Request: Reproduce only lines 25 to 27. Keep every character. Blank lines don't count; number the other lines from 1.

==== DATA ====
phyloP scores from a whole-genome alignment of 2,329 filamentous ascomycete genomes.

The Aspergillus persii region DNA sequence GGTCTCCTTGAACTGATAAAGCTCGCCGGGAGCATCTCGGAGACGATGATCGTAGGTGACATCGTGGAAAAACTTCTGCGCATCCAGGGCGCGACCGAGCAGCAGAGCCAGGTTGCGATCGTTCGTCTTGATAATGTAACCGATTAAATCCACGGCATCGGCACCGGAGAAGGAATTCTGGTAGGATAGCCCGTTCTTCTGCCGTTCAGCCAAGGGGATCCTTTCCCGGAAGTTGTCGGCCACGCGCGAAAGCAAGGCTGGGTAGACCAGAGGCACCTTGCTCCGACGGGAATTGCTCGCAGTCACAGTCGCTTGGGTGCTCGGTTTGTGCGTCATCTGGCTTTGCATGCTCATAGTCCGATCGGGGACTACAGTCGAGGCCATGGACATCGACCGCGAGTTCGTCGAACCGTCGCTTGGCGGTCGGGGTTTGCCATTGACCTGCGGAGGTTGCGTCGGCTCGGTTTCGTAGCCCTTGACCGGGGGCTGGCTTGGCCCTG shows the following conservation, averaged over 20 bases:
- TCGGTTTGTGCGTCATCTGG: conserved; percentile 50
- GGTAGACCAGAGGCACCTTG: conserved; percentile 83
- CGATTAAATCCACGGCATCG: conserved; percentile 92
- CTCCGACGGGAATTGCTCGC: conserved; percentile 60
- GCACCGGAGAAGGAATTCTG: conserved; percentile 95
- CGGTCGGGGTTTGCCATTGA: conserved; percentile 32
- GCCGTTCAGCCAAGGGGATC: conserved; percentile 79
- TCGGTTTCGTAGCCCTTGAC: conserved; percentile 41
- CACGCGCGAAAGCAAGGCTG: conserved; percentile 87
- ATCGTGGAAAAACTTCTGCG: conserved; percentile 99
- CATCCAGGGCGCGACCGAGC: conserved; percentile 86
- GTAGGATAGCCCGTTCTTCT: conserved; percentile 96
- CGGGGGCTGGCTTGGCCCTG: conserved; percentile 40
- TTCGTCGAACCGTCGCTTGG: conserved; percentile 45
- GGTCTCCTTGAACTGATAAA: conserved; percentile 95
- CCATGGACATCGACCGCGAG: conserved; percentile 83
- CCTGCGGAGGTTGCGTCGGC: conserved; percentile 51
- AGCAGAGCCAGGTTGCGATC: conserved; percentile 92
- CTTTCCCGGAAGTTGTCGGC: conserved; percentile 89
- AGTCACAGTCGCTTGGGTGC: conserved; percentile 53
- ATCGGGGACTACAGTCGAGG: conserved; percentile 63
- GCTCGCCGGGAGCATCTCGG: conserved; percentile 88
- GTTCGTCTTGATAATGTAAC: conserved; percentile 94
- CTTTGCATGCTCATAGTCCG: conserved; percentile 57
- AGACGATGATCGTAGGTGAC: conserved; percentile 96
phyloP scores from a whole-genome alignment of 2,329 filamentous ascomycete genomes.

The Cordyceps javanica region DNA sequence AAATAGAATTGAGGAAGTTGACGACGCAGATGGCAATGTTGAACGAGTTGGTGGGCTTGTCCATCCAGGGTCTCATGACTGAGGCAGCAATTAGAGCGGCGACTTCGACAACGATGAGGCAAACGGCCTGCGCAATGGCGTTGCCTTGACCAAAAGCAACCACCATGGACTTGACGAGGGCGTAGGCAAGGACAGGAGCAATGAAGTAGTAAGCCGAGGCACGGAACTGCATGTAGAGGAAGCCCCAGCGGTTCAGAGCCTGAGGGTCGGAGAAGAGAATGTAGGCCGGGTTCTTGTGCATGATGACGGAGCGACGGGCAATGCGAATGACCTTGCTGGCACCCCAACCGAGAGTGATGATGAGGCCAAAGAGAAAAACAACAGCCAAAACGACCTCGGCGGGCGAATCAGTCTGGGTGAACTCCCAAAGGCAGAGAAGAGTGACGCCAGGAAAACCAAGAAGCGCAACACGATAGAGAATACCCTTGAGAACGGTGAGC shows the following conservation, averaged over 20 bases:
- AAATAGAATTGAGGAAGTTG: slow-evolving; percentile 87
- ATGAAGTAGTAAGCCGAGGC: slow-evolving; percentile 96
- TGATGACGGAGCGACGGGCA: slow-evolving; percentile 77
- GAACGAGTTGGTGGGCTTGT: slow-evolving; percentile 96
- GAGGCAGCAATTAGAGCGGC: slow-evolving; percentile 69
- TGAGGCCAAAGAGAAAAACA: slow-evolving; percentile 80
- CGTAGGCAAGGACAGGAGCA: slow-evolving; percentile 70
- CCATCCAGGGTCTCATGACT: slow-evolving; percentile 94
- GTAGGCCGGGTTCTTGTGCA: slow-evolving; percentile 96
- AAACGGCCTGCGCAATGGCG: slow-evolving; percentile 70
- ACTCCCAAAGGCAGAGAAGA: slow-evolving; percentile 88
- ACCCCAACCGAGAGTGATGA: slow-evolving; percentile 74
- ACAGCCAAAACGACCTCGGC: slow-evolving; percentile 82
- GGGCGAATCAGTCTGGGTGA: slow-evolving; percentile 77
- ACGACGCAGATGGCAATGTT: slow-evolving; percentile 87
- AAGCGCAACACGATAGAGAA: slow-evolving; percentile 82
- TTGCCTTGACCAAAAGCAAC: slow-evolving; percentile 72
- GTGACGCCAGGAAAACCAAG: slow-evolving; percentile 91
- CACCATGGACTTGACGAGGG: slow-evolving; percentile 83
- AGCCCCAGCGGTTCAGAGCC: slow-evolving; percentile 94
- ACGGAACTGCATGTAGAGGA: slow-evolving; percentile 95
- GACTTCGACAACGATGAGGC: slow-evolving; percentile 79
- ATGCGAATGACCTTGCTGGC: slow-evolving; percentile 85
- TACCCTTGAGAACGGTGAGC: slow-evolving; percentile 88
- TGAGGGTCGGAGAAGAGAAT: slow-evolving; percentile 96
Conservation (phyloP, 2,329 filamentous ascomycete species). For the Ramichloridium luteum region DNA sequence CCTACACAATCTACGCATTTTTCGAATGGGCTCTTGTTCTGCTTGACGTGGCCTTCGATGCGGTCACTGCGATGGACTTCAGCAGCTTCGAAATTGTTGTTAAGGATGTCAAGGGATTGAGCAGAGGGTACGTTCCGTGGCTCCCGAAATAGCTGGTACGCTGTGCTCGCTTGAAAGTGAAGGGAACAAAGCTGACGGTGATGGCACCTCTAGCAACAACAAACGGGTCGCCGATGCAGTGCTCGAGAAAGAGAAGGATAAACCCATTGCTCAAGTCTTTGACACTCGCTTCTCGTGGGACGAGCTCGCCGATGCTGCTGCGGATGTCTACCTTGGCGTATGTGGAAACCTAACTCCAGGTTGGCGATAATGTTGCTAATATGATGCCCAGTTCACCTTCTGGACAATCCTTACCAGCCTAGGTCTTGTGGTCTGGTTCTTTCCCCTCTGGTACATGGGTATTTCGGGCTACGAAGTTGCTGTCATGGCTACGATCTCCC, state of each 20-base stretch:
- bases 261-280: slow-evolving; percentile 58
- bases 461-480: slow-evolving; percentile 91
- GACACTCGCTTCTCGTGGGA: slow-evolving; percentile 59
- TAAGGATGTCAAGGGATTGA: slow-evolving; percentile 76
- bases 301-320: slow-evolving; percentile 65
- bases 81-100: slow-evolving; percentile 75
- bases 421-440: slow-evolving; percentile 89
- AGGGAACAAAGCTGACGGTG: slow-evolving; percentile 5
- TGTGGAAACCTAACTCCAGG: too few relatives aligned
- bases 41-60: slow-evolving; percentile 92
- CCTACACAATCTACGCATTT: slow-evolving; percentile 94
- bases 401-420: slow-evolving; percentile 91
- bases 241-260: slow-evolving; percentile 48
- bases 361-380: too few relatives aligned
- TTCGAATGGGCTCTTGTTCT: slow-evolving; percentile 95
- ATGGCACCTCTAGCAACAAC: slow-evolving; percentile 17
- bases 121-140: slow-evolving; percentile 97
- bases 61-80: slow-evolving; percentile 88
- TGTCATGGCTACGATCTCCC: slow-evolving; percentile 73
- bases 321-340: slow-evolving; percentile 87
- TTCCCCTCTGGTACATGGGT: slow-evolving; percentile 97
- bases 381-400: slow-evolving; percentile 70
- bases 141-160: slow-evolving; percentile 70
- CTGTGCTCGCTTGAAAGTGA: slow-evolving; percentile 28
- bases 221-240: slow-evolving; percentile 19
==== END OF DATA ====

- GTTCGTCTTGATAATGTAAC: conserved; percentile 94
- CTTTGCATGCTCATAGTCCG: conserved; percentile 57
- AGACGATGATCGTAGGTGAC: conserved; percentile 96